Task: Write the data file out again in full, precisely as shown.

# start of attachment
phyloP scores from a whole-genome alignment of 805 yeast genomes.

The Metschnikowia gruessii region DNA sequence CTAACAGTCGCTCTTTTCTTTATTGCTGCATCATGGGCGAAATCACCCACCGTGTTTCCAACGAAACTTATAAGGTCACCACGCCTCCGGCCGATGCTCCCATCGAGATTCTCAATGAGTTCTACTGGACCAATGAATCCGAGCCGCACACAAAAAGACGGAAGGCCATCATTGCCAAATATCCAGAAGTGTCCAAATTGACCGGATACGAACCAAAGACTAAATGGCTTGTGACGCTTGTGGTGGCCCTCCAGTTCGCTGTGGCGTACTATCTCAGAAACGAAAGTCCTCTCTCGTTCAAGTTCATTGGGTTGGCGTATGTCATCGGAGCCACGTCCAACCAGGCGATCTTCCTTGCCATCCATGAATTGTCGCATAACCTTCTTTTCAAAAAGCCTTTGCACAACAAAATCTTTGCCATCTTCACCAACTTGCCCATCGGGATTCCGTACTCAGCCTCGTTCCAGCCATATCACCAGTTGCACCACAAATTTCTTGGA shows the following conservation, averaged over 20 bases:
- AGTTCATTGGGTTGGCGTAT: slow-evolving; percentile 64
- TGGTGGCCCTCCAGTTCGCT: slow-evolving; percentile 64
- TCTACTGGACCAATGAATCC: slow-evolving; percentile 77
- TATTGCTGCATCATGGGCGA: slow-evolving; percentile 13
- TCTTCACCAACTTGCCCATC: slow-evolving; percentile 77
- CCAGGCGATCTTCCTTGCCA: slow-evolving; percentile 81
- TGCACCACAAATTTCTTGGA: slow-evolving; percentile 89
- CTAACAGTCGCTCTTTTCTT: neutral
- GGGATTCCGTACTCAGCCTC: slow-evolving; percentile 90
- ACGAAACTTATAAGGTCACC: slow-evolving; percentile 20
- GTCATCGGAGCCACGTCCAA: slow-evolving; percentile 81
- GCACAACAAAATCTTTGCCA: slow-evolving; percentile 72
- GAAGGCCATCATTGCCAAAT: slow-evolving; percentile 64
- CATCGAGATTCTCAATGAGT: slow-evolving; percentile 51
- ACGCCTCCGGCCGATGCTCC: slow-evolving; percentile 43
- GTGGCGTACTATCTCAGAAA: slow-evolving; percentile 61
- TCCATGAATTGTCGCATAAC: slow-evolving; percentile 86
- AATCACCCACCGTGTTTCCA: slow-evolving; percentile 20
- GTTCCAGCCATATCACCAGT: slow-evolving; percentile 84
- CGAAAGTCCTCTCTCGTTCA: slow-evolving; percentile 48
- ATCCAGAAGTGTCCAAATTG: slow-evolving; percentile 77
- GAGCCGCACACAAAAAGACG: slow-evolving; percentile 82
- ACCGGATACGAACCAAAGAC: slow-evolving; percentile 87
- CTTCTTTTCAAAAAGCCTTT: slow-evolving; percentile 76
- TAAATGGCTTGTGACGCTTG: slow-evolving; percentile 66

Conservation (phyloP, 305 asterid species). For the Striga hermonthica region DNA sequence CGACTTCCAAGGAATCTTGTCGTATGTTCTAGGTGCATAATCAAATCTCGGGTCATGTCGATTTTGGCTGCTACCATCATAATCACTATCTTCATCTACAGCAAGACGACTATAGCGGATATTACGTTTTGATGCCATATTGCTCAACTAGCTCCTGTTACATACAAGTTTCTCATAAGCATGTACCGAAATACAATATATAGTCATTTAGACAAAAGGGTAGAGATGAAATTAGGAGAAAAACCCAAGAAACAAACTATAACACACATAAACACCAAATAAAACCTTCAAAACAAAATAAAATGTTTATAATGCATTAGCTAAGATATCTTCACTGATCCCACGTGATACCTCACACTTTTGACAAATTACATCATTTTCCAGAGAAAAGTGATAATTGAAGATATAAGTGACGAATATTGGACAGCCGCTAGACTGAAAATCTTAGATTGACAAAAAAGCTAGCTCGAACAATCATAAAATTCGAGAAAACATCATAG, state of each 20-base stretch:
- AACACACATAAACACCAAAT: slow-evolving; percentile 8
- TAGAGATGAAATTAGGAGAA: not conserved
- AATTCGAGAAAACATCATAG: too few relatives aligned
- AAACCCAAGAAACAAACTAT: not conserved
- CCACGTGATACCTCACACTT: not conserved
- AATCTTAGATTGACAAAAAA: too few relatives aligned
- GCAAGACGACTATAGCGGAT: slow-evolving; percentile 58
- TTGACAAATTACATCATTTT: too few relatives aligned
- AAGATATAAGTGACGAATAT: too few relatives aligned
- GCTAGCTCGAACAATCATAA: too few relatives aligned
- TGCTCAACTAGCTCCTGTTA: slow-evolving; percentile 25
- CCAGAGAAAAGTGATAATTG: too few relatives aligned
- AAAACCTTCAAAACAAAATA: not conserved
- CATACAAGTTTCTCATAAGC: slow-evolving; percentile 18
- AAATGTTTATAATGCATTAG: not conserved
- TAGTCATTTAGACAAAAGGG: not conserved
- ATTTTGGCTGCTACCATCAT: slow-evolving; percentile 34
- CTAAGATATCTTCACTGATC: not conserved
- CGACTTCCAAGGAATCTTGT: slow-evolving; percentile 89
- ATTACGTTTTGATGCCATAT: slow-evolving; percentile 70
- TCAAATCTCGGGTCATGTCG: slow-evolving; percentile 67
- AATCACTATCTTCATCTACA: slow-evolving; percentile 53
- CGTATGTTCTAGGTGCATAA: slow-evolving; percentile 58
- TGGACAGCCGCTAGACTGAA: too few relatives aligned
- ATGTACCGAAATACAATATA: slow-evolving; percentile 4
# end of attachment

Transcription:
phyloP scores from a whole-genome alignment of 805 yeast genomes.

The Metschnikowia gruessii region DNA sequence CTAACAGTCGCTCTTTTCTTTATTGCTGCATCATGGGCGAAATCACCCACCGTGTTTCCAACGAAACTTATAAGGTCACCACGCCTCCGGCCGATGCTCCCATCGAGATTCTCAATGAGTTCTACTGGACCAATGAATCCGAGCCGCACACAAAAAGACGGAAGGCCATCATTGCCAAATATCCAGAAGTGTCCAAATTGACCGGATACGAACCAAAGACTAAATGGCTTGTGACGCTTGTGGTGGCCCTCCAGTTCGCTGTGGCGTACTATCTCAGAAACGAAAGTCCTCTCTCGTTCAAGTTCATTGGGTTGGCGTATGTCATCGGAGCCACGTCCAACCAGGCGATCTTCCTTGCCATCCATGAATTGTCGCATAACCTTCTTTTCAAAAAGCCTTTGCACAACAAAATCTTTGCCATCTTCACCAACTTGCCCATCGGGATTCCGTACTCAGCCTCGTTCCAGCCATATCACCAGTTGCACCACAAATTTCTTGGA shows the following conservation, averaged over 20 bases:
- AGTTCATTGGGTTGGCGTAT: slow-evolving; percentile 64
- TGGTGGCCCTCCAGTTCGCT: slow-evolving; percentile 64
- TCTACTGGACCAATGAATCC: slow-evolving; percentile 77
- TATTGCTGCATCATGGGCGA: slow-evolving; percentile 13
- TCTTCACCAACTTGCCCATC: slow-evolving; percentile 77
- CCAGGCGATCTTCCTTGCCA: slow-evolving; percentile 81
- TGCACCACAAATTTCTTGGA: slow-evolving; percentile 89
- CTAACAGTCGCTCTTTTCTT: neutral
- GGGATTCCGTACTCAGCCTC: slow-evolving; percentile 90
- ACGAAACTTATAAGGTCACC: slow-evolving; percentile 20
- GTCATCGGAGCCACGTCCAA: slow-evolving; percentile 81
- GCACAACAAAATCTTTGCCA: slow-evolving; percentile 72
- GAAGGCCATCATTGCCAAAT: slow-evolving; percentile 64
- CATCGAGATTCTCAATGAGT: slow-evolving; percentile 51
- ACGCCTCCGGCCGATGCTCC: slow-evolving; percentile 43
- GTGGCGTACTATCTCAGAAA: slow-evolving; percentile 61
- TCCATGAATTGTCGCATAAC: slow-evolving; percentile 86
- AATCACCCACCGTGTTTCCA: slow-evolving; percentile 20
- GTTCCAGCCATATCACCAGT: slow-evolving; percentile 84
- CGAAAGTCCTCTCTCGTTCA: slow-evolving; percentile 48
- ATCCAGAAGTGTCCAAATTG: slow-evolving; percentile 77
- GAGCCGCACACAAAAAGACG: slow-evolving; percentile 82
- ACCGGATACGAACCAAAGAC: slow-evolving; percentile 87
- CTTCTTTTCAAAAAGCCTTT: slow-evolving; percentile 76
- TAAATGGCTTGTGACGCTTG: slow-evolving; percentile 66

Conservation (phyloP, 305 asterid species). For the Striga hermonthica region DNA sequence CGACTTCCAAGGAATCTTGTCGTATGTTCTAGGTGCATAATCAAATCTCGGGTCATGTCGATTTTGGCTGCTACCATCATAATCACTATCTTCATCTACAGCAAGACGACTATAGCGGATATTACGTTTTGATGCCATATTGCTCAACTAGCTCCTGTTACATACAAGTTTCTCATAAGCATGTACCGAAATACAATATATAGTCATTTAGACAAAAGGGTAGAGATGAAATTAGGAGAAAAACCCAAGAAACAAACTATAACACACATAAACACCAAATAAAACCTTCAAAACAAAATAAAATGTTTATAATGCATTAGCTAAGATATCTTCACTGATCCCACGTGATACCTCACACTTTTGACAAATTACATCATTTTCCAGAGAAAAGTGATAATTGAAGATATAAGTGACGAATATTGGACAGCCGCTAGACTGAAAATCTTAGATTGACAAAAAAGCTAGCTCGAACAATCATAAAATTCGAGAAAACATCATAG, state of each 20-base stretch:
- AACACACATAAACACCAAAT: slow-evolving; percentile 8
- TAGAGATGAAATTAGGAGAA: not conserved
- AATTCGAGAAAACATCATAG: too few relatives aligned
- AAACCCAAGAAACAAACTAT: not conserved
- CCACGTGATACCTCACACTT: not conserved
- AATCTTAGATTGACAAAAAA: too few relatives aligned
- GCAAGACGACTATAGCGGAT: slow-evolving; percentile 58
- TTGACAAATTACATCATTTT: too few relatives aligned
- AAGATATAAGTGACGAATAT: too few relatives aligned
- GCTAGCTCGAACAATCATAA: too few relatives aligned
- TGCTCAACTAGCTCCTGTTA: slow-evolving; percentile 25
- CCAGAGAAAAGTGATAATTG: too few relatives aligned
- AAAACCTTCAAAACAAAATA: not conserved
- CATACAAGTTTCTCATAAGC: slow-evolving; percentile 18
- AAATGTTTATAATGCATTAG: not conserved
- TAGTCATTTAGACAAAAGGG: not conserved
- ATTTTGGCTGCTACCATCAT: slow-evolving; percentile 34
- CTAAGATATCTTCACTGATC: not conserved
- CGACTTCCAAGGAATCTTGT: slow-evolving; percentile 89
- ATTACGTTTTGATGCCATAT: slow-evolving; percentile 70
- TCAAATCTCGGGTCATGTCG: slow-evolving; percentile 67
- AATCACTATCTTCATCTACA: slow-evolving; percentile 53
- CGTATGTTCTAGGTGCATAA: slow-evolving; percentile 58
- TGGACAGCCGCTAGACTGAA: too few relatives aligned
- ATGTACCGAAATACAATATA: slow-evolving; percentile 4